Art by Katie Scott
The summer solstice has arrived, and the fiery heat of this sunny season has everyone in motion. Unlike the cold dark days of winter, when summer comes everyone seems to be out and about. The long, golden hours of daylight stretch into the evenings and we feel on top of the world, as if we are capable of anything. During this time of abundance and fertile growth, the seeds and dreams planted during the darkness of winter come to life and spring into action.
We may feel like we have more energy than at other times, and many of us are drawn to participate in exciting and productive activities. We make time for adventures, we fill our calendars with fun in the sun, we finish projects, we dive into work with renewed vigor. We travel to exotic places, and hit the beaches or the clubs. We dance, frolic, create, and celebrate.
Yet with all this brightness, it is easy to forget there is a shadow side to summer.
Summer is also a season of sunburn.
Of quick flings and hotheaded choices.
A season of heatstroke.
Summer can be deceptive because in its abundance lies temptation. With all this energy and light available to us, it’s easy to cross over from carefree fun into carelessness. Without the quiet restful spaces of winter to turn inward and reflect, honoring our needs and inner wisdom, summer can easily become a time when we forget to be mindful of balancing our energy. With so much abundance around us, why should we use caution?
The Serpent’s medicine has many lessons to offer us at this time.
The Serpents remind us that summertime is also a good time to stop, be still, and rest. Although serpents are cold-blooded (or ectothermic) and gain most of their heat from the sun, most serpents choose to rest in darkness during the hottest parts of summer. They find underground burrows, watery channels, and shady crevices to hide from the heat. During the hottest times, they even enter the same kind of dreamstate (called brumation or aestivation) they use in winter to survive the cold!
The Serpent is a master of balancing energies, and we are able to work with our own energy and power more gracefully when we listen to their cycles. Although summer’s warmth may tempt us to action more easily, it’s still wise to take time to be still and reflect. Just as serpents seek out the same dark burrows to beat the summer heat that they use in winter to stay warm, at this time we too can balance our energy by choosing to rest and reflect within ourselves.
In the Sanctum, at the Summer Solstice we celebrate the Season of Shadows.
At this time, we honor the wisdom of the coming darkness. We hold sacred space to reflect on the abundance that surrounds us with gratitude, and we remember the balance that sustains all life. This is part of Nature’s great dance. Just as we honor the coming of the sun at midwinter with a Festival of Light, so we must also honor the Shade that sustains us through the heat of summer.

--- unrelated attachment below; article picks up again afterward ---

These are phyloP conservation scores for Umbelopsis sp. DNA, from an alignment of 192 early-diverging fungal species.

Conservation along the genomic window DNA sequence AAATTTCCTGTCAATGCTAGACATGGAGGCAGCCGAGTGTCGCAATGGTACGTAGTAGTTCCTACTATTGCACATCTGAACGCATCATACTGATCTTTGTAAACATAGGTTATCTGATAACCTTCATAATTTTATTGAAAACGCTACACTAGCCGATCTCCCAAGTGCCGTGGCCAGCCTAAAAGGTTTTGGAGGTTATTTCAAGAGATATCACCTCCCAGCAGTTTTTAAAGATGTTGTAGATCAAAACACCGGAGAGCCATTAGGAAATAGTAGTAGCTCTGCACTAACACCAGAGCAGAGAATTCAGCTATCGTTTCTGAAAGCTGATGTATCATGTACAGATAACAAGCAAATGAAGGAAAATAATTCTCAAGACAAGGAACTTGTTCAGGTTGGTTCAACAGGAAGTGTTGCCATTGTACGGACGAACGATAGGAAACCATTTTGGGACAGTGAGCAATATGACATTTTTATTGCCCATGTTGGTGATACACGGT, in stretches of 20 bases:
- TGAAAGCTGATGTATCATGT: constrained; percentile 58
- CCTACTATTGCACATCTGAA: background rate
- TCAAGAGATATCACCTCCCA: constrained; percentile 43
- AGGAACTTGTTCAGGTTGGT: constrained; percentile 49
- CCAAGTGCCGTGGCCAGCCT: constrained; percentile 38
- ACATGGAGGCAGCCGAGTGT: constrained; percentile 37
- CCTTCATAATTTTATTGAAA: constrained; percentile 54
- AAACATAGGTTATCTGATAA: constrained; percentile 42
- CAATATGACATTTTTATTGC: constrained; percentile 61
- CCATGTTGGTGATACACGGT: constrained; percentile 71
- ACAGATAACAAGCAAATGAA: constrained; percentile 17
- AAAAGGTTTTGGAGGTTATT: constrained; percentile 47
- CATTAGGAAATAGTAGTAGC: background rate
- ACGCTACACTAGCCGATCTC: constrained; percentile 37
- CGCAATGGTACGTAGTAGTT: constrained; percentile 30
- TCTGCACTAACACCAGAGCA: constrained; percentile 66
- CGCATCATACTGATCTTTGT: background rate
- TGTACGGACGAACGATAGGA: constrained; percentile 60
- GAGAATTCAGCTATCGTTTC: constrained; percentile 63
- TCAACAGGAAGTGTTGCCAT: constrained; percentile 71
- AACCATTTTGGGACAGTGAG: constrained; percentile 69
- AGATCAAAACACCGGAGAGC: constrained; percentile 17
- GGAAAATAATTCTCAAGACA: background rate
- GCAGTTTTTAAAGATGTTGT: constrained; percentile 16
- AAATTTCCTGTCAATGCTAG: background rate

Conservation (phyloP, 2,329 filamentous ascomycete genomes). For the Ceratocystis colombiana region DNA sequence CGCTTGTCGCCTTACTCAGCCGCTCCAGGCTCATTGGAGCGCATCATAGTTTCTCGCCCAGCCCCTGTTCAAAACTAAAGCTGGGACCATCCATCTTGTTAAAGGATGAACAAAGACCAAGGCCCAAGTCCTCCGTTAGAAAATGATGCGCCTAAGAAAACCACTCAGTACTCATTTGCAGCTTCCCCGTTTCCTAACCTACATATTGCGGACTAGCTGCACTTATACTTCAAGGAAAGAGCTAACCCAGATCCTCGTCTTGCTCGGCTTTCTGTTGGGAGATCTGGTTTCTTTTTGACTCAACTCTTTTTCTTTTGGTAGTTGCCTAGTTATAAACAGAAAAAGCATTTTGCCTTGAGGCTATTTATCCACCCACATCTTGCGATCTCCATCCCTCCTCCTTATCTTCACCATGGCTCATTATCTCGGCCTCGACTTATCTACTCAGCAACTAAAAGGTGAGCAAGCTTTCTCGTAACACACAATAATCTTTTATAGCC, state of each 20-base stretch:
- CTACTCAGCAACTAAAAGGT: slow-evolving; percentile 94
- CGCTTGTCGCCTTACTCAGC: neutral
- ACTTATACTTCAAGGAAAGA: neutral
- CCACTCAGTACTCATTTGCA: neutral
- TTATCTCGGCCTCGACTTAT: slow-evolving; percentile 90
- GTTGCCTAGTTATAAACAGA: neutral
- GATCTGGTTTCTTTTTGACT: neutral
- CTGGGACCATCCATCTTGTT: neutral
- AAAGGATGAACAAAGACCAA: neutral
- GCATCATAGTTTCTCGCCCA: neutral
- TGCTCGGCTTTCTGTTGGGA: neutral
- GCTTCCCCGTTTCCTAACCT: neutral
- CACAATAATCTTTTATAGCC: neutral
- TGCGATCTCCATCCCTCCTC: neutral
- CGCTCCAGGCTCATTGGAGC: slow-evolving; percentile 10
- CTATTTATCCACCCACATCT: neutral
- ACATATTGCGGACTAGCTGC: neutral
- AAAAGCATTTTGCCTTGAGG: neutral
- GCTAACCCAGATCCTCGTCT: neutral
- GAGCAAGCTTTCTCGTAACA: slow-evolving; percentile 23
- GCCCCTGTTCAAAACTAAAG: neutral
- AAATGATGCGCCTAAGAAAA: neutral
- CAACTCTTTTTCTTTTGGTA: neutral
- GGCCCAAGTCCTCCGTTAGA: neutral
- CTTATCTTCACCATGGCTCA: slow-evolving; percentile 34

If this feels uncomfortable or challenges your ideas about the wisdom of the seasons, that’s fine. Your body knows what energy it most needs to thrive. However if you find yourself feeling scattered, confused, rushed, hurried, heated, angry, frustrated, or unclear about what direction to take during this time of so much solar energy, we invite you to make a sacred space for yourself to honor and spend loving time the Shadows.
“The Snake Oracle” by Johanna Ost
During these months, it is a good time to explore deep emotional places that rarely see the light, to ask hard questions that may feel overwhelming during darker times. The light and warmth of summer provide us with a golden opportunity. We can harness summer’s energy in healing service when we allow it to gently invite us to face the darkness within ourselves, shining loving attention onto parts of ourselves we wish to avoid or overlook.
Through shaded meditation, resting in stillness, offerings to cave sites, and journaling, and honoring the water element through song, earth tending, prayer, bathing, and moonlight, we can invite these cooler energies to balance our summer activity. Savasana (called Corpse Pose) is also a good posture to use, and for those with a more advanced meditation practice, this can be a particularly potent time to explore death meditations. Try using the warmth of summer sun on your skin to lead you back to your body when the time comes.
And most important, we must learn from our serpentine friends how to to seek out shade, rest, and retreat during this heated time, to be gentle with ourselves and others, and to honor the darkness as well as the light.
Comments are closed.